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Presidential Election Year: How Will It Impact the 2024 US Stock Market?

by Busines Newswire
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With the 2024 US presidential election heating up, many investors are wondering what potential impact it could have on the stock market this year. While elections can sometimes spark volatility and uncertainties, history suggests the overall effect on long-term market performance tends to be muted.

However, the stock market forecast for 2024 has some unique economic and political dynamics to watch closely.

The Stakes This Year

The latest polls indicate a likely rematch between incumbent President Joe Biden and former President Donald Trump as the nominees. Emotions and political divisions are running high with such a polarizing potential matchup. Markets generally prefer certainty and clarity, which a close, hotly-contested election may not provide.

On top of that, investors will be closely watching the down-ballot races for control of Congress. If one party sweeps the presidency and both houses of Congress, it could open the door for more aggressive policy changes on taxes, spending, healthcare, energy, and more. A divided government would likely mean more gridlock.

What History Tells Us?

Looking back at data since the 1930s, the S&P 500 has averaged positive returns of around 7.5% in presidential election years. However, the path is often bumpier than normal, with heightened volatility in the months leading up to the election.

Perhaps more surprising is that stock performance has been consistently positive regardless of which party wins the White House. Analysts at investment bank Strategas found the market has done well under all partisan scenarios going back over 90 years – with Democratic presidents, Republican presidents, and in times of united or divided government.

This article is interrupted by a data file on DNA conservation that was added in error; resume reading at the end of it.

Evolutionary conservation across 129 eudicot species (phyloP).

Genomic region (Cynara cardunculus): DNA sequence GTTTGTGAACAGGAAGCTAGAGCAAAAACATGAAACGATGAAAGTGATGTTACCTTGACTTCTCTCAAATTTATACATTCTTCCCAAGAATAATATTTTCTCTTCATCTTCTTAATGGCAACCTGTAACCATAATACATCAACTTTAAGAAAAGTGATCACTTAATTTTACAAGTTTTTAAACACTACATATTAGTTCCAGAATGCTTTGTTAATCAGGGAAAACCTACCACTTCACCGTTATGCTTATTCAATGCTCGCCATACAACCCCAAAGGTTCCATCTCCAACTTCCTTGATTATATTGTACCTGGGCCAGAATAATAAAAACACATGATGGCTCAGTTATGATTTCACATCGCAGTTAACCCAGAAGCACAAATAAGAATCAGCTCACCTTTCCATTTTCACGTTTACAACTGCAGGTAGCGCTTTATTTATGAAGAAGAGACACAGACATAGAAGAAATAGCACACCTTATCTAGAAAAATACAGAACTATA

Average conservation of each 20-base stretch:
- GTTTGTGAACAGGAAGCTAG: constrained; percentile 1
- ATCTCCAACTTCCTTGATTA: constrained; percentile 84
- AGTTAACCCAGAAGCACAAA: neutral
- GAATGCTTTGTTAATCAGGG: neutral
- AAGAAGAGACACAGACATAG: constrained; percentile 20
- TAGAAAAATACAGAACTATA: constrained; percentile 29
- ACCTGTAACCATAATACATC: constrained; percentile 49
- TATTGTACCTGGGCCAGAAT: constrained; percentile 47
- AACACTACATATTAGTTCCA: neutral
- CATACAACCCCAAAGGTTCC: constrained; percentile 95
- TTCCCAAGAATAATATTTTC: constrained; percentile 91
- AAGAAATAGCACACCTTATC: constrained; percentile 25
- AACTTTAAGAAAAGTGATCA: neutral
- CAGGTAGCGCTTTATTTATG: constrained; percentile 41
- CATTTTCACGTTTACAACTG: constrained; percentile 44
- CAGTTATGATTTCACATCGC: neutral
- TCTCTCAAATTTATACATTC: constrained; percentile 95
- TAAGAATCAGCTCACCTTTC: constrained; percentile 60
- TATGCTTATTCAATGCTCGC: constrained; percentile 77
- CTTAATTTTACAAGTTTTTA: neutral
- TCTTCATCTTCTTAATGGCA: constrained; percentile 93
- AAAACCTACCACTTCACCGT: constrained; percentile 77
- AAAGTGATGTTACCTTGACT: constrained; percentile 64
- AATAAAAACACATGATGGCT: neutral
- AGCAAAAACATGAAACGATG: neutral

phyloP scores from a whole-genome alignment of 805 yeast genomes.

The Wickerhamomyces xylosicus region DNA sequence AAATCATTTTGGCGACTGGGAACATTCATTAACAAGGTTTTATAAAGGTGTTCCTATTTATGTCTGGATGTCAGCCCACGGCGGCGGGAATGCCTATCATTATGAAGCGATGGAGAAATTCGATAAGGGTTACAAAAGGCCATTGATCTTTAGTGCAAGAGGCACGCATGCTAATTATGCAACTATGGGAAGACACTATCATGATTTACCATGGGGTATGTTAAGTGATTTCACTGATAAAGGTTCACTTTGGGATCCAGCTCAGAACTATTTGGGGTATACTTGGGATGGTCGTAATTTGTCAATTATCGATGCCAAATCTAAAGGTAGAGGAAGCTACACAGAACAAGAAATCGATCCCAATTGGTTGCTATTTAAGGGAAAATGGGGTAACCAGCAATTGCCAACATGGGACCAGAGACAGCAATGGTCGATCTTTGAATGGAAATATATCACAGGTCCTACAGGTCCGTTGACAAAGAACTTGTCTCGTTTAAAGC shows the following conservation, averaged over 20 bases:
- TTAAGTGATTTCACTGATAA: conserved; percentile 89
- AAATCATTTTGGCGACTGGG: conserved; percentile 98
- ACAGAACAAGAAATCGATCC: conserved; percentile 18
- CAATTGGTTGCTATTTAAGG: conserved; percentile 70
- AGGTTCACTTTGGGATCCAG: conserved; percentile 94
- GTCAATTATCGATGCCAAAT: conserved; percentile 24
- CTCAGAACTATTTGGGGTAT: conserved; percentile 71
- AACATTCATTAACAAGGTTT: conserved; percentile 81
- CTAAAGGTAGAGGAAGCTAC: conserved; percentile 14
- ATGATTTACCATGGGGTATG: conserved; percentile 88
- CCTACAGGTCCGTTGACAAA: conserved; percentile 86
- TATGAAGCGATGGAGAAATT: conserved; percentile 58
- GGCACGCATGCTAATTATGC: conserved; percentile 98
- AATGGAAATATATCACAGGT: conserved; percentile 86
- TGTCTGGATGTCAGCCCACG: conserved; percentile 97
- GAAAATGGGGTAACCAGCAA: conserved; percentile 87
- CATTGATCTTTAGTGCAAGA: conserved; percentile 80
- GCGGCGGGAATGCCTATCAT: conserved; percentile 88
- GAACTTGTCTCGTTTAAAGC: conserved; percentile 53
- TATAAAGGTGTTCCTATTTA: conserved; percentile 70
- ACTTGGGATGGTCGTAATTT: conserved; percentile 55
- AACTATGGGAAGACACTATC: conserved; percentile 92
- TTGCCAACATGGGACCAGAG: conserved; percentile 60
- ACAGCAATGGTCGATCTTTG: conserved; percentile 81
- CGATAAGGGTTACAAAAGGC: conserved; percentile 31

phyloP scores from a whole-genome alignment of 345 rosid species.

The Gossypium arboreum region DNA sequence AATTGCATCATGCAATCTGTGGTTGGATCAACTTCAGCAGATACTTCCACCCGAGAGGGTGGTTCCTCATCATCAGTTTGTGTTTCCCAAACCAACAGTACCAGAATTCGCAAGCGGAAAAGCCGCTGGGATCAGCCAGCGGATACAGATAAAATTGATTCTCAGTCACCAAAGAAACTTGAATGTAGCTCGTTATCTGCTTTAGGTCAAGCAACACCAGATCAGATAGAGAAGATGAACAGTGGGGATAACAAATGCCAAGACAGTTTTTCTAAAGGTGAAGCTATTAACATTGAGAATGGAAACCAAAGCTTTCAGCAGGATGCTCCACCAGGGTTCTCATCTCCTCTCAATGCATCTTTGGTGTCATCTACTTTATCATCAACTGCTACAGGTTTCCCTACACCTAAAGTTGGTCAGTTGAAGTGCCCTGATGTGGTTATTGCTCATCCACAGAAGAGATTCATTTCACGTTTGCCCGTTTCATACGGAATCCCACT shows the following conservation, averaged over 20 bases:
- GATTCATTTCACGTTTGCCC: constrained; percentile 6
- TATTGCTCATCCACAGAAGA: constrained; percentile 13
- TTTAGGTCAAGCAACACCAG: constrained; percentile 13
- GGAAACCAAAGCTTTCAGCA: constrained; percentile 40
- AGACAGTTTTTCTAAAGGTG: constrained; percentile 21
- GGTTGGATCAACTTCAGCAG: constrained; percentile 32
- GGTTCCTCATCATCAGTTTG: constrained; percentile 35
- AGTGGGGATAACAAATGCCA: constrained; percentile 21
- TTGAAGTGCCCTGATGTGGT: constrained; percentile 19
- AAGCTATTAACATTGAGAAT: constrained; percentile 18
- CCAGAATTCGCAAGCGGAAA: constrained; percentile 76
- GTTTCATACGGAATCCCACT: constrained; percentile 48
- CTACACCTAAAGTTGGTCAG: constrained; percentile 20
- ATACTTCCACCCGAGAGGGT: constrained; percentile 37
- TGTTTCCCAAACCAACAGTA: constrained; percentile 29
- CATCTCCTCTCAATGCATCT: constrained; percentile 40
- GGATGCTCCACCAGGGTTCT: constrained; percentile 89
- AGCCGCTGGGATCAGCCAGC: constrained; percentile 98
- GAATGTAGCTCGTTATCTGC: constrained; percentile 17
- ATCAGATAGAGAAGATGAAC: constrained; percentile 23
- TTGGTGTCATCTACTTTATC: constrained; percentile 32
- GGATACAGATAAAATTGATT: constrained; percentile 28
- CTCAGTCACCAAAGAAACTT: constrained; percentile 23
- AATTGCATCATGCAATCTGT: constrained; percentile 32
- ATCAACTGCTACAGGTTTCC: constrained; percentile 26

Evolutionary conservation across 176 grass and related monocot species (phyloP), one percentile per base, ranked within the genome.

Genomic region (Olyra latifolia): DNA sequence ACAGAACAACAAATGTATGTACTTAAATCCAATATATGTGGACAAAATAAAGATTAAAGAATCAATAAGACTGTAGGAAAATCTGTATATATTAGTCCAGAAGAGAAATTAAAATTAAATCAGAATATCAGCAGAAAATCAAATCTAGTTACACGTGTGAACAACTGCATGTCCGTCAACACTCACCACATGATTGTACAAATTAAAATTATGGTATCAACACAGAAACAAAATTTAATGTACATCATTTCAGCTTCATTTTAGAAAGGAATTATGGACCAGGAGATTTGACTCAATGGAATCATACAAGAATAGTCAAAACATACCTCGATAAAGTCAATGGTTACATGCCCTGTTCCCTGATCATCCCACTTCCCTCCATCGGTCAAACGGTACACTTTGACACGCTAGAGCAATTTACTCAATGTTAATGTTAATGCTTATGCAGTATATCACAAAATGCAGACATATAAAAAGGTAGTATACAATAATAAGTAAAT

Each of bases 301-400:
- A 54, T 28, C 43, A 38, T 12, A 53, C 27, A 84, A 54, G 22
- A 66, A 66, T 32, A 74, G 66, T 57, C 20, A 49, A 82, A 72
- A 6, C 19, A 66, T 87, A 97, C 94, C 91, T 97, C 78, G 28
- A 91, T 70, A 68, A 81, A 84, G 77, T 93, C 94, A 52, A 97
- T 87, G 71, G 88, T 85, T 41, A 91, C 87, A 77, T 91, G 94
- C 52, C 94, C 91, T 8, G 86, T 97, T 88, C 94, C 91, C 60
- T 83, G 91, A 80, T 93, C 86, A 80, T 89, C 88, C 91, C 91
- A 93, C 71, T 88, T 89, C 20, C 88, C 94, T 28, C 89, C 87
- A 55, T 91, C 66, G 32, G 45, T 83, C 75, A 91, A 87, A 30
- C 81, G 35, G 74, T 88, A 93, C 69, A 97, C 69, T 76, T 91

The economy tends to be a far bigger driver of market returns than election results. But in presidential election years, there is one clear pattern – sitting presidents seeking re-election have historically seen very strong market performance as they look to bolster economic conditions.

Since World War 2, the S&P 500 has gained ground every single time during years when the incumbent president ran for a second term, averaging a total return of 15.5%. Strong economic growth and bullish investor sentiment fuel those rallies as incumbents pull out all the stops on fiscal stimulus.

2024 Cross-Currents

While the historical tendencies provide a useful framework for the stock market forecast for 2024, it also brings some unique crosscurrents that could shake up the normal patterns:

  • An Ongoing Inflation Battle: Inflation remains stubbornly high, and the Federal Reserve has continued to raise interest rates aggressively to tame rising prices. Fed rate hike cycles have historically weighed on financial markets as tighter monetary policy slows economic growth. However, the prospect of forthcoming rate cuts sometime in 2024 currently provides a tailwind for stocks.
  • Economic Uncertainty: The path for economic growth is murky, with leading forecasts ranging from a “soft landing” of continued slow growth to a potential recession. Whoever wins the White House will face pressure to support growth through fiscal policy measures like spending bills or tax changes.